Thursday, November 28, 2013

Being Thankful For the Mess


What is Thanksgiving about?  We of course can make it about shopping, parades, family, food, harvest, football or travel.  The American holiday can have a lot of different meanings for a lot of folks.  The first Thanksgiving of the Pilgrims was not about those things so much as the providence of God.  These survivors of a harsh environment were recognizing something that is not really an element of our modern way of looking at life.  The idea that God controls and governs all of life is the idea of providence.  It is the idea that our story is not the product of chance or created by ourselves.  God is in control of all that is in our lives and how it comes about.  For Abraham it meant not having a heir for years but then a son is born.  This is the earthly mess that created was used to bring about a covenant from heaven.  For Jacob it meant competition and struggles with his relatives; his brother and uncle.  This is the earthly mess that established the 12 tribes of Israel.  For David it meant successes in battle but failures in family life.  This the earthly mess that brought us the line that would produce the King of kings who came down from heaven.  For Isaiah it meant having a message but it being misunderstood.  This is the earthly mess that foretold of the one who would come as a suffering servant.  For the Pilgrims it meant struggling to survive in harsh condition with many dying.  This is the earthly mess that brought about a people of faith.  For myself it means many misguided steps on my part brought about failed attempts at lifelong goals.  This is the earthly mess that has been a school of spiritual growth I could never have anticipated.  God is guiding all these things that seem to be bad from an earthly point of view, but they bring about heavenly treasure.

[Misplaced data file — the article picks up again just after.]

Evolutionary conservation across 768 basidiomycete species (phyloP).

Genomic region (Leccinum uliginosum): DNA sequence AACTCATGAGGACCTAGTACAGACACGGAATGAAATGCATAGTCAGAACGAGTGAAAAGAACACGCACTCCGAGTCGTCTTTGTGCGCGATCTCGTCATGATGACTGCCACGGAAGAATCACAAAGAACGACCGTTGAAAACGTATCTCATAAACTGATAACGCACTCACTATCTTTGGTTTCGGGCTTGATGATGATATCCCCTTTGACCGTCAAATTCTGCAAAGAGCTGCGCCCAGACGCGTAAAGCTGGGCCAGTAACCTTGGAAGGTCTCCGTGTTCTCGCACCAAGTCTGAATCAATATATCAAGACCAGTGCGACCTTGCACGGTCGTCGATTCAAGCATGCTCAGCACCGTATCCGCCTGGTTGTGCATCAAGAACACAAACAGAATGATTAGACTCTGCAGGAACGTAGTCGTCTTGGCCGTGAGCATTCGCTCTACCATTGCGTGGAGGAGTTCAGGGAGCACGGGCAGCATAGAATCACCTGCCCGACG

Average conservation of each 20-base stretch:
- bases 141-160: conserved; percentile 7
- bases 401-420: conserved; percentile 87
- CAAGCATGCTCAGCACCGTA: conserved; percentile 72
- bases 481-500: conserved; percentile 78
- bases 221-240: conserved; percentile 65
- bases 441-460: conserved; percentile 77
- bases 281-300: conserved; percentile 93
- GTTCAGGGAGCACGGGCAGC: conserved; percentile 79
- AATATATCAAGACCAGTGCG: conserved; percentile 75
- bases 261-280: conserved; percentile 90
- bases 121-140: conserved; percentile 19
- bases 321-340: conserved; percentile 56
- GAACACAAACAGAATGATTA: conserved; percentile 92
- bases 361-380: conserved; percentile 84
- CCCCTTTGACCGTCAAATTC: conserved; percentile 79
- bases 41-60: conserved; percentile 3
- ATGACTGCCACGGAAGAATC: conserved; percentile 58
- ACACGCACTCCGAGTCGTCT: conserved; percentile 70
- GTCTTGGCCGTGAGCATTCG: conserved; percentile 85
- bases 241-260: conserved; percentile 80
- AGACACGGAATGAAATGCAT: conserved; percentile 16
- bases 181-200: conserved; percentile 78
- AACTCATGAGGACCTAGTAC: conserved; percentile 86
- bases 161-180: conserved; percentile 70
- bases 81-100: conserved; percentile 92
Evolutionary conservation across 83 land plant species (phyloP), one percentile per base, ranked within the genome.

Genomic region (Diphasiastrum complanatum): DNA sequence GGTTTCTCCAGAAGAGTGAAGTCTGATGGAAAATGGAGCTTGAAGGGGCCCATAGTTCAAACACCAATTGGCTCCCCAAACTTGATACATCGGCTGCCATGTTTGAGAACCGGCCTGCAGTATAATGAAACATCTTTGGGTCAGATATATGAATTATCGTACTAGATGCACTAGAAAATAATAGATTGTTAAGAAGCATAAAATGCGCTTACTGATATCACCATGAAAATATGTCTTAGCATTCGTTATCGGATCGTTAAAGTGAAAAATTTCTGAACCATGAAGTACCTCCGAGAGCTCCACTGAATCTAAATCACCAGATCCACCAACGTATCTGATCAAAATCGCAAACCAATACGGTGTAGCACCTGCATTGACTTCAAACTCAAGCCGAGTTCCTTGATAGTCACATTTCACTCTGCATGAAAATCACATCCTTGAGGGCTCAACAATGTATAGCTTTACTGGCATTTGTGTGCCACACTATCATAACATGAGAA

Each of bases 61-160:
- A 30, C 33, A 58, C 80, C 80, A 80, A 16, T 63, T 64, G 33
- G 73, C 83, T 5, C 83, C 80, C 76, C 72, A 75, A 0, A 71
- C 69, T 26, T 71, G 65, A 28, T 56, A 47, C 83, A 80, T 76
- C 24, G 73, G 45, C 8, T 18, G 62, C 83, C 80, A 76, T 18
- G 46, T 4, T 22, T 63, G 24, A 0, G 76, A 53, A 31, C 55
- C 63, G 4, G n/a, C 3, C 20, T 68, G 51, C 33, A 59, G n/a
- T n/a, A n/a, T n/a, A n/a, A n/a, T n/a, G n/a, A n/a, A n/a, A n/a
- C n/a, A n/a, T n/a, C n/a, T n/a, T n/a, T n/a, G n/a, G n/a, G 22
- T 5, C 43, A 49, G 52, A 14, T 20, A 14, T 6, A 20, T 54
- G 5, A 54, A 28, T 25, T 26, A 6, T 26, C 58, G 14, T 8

Wednesday, November 27, 2013

Prayer Before Competition

War is terrible and glorious. War shows the depravity of mankind. War shows the heroic valor of particular individuals. War should never happen, but we simulate it through our sports games every day. We want the heroism without the horrors. We want the heroism without the necessity of sacrificing life. War can never solve the problems of the heart. We hardly every trace the root of a war in the human heart, but that is where it begins. The cause of war is the human heart.

Sports are a story of the human heart also. There is athletic achievement which is the fruit of training of body and mind. There is the binding of human hearts to one another during training and competition. There is the weighing of one's character and abilities in the courts of the game. The winners and losers know more about themselves and their opponents in the end. Even if one possesses the ecstasy of a win , the opponents made the winner try harder and do more than ever imagined. The athlete does not compete for herself alone, but for her social group. The dignity of the group is at stake when the representative walks onto the field. Whether the athlete represents a school, city, region or nation, the few act on behalf of the many. If that representative fails but has competed with valor and prowess, heads are held up but looking for next time. If the competitor has failed to represent himself or the group with a worthy display, heads are held low. A win results in heads held high. A win is ecstasy for the many, not just the few. The loss is a point of self examination for all.

War is a story of the human heart. That is why we pray.